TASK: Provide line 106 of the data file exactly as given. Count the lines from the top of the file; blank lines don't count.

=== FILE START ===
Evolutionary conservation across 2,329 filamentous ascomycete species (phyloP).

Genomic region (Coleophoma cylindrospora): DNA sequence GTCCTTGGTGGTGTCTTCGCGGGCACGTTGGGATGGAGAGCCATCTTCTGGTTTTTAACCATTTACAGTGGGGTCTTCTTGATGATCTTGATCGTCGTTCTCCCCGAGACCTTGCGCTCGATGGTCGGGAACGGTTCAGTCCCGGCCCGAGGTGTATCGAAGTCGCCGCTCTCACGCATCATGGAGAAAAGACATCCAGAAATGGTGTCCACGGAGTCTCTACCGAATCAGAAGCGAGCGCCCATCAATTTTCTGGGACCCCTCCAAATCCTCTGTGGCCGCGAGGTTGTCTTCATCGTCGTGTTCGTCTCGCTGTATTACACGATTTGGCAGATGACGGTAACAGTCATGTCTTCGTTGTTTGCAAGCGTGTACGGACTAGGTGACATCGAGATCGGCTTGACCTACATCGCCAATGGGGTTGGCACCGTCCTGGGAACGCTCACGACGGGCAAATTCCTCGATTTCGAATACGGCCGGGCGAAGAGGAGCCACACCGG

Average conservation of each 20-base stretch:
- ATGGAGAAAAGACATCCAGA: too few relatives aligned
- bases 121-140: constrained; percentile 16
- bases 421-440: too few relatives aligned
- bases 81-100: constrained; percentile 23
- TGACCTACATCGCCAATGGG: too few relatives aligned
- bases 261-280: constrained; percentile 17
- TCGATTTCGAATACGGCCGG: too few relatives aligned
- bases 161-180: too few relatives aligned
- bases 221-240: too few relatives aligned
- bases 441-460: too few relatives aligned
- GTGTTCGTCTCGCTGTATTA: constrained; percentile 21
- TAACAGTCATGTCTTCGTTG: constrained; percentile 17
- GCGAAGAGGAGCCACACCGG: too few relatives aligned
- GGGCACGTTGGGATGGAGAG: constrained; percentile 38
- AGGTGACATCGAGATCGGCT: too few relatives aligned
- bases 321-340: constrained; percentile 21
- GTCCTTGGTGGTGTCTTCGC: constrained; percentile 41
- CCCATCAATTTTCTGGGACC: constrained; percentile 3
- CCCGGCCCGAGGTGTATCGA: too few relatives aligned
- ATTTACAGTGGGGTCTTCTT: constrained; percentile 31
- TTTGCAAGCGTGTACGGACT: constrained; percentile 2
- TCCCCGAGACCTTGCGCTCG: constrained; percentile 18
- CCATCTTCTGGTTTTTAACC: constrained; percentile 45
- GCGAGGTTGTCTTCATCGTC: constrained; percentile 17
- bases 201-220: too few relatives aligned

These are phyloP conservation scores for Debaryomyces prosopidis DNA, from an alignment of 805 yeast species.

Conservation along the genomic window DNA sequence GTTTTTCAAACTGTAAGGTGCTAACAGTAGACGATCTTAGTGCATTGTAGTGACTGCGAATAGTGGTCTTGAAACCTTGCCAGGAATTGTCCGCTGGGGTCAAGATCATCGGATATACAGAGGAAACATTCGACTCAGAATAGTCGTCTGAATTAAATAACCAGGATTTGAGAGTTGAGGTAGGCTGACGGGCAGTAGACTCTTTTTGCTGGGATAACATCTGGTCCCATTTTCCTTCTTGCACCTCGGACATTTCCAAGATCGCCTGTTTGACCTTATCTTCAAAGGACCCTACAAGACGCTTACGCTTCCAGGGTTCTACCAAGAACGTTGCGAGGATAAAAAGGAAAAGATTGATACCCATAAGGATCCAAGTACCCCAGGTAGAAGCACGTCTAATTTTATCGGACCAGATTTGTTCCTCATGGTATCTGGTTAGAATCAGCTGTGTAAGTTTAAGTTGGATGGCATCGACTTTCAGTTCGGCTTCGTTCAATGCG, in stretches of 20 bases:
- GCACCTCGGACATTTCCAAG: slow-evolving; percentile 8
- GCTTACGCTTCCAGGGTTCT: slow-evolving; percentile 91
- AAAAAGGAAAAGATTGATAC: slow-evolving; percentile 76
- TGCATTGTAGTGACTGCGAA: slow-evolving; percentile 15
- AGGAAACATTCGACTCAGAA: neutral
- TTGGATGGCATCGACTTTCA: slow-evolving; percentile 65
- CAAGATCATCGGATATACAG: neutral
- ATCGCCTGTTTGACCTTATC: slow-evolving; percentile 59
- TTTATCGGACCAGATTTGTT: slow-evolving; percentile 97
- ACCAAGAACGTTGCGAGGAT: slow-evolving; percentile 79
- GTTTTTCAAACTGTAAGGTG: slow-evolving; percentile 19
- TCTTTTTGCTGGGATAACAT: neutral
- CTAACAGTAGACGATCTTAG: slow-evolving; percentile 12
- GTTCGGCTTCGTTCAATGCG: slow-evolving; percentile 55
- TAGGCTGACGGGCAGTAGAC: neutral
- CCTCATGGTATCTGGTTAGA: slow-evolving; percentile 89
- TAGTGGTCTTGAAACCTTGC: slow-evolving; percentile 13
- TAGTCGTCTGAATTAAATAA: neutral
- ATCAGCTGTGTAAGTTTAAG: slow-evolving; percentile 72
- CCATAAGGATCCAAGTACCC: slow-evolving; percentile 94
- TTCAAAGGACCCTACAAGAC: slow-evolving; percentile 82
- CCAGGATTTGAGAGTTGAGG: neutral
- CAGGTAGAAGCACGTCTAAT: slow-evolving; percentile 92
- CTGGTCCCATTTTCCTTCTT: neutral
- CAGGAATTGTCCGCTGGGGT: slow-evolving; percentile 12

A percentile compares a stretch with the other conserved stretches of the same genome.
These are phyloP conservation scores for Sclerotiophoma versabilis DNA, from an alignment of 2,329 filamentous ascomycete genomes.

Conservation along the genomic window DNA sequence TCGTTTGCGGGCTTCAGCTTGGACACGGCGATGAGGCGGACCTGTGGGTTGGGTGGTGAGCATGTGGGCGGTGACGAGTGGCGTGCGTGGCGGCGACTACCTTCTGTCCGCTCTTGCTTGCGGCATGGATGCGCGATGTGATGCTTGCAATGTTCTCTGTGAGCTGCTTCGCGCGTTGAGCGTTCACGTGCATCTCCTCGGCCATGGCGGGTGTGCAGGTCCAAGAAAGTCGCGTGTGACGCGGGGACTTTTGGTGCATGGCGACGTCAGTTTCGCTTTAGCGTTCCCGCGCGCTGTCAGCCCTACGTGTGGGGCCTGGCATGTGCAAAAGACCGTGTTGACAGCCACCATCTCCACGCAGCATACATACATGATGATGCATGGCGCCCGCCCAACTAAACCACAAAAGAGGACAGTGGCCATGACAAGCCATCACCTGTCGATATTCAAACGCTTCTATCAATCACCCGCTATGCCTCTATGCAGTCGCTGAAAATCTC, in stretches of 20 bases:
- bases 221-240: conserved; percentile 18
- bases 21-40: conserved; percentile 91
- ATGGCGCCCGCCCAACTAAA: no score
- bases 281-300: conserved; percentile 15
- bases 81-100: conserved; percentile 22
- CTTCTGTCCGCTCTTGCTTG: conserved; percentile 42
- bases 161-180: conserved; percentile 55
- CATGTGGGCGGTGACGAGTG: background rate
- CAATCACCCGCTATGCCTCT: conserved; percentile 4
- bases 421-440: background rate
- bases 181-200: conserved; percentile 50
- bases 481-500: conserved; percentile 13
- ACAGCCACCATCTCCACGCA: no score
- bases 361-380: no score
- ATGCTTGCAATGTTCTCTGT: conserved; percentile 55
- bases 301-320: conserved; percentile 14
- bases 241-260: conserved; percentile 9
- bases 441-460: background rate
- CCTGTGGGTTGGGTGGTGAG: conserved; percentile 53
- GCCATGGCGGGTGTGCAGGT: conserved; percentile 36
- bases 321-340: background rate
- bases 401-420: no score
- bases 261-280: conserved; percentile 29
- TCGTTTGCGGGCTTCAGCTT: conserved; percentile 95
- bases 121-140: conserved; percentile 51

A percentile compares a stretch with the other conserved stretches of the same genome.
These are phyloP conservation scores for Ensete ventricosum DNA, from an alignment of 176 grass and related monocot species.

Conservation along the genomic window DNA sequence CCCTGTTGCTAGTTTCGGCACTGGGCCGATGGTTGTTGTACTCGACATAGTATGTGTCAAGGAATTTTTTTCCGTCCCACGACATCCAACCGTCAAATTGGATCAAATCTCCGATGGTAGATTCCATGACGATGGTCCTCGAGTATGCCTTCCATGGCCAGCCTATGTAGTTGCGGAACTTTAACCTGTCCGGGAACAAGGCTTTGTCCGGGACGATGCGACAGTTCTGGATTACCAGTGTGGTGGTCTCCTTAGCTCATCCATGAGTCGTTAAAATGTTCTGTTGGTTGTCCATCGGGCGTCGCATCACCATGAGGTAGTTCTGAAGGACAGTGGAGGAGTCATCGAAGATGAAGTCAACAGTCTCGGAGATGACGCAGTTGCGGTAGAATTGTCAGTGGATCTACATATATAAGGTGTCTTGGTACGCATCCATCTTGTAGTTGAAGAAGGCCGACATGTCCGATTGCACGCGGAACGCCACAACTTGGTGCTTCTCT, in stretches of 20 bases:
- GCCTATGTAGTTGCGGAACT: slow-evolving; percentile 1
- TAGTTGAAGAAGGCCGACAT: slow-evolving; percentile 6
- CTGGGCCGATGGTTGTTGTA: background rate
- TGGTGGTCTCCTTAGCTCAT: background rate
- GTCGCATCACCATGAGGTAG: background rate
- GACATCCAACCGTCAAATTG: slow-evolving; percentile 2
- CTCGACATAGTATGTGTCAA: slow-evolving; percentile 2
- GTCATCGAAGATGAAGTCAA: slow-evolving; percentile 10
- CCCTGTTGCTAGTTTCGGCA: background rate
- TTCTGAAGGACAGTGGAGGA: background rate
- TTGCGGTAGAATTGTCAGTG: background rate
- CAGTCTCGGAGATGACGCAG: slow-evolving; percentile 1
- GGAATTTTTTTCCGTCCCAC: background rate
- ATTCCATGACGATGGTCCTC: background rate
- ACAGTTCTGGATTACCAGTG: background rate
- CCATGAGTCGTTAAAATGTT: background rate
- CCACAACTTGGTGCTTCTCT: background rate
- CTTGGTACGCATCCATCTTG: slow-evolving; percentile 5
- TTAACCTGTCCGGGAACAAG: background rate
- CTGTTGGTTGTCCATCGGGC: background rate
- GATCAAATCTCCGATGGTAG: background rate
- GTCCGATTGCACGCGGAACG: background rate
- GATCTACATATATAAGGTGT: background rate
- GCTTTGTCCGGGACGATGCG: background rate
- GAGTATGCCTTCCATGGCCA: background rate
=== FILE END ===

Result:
- CTGTTGGTTGTCCATCGGGC: background rate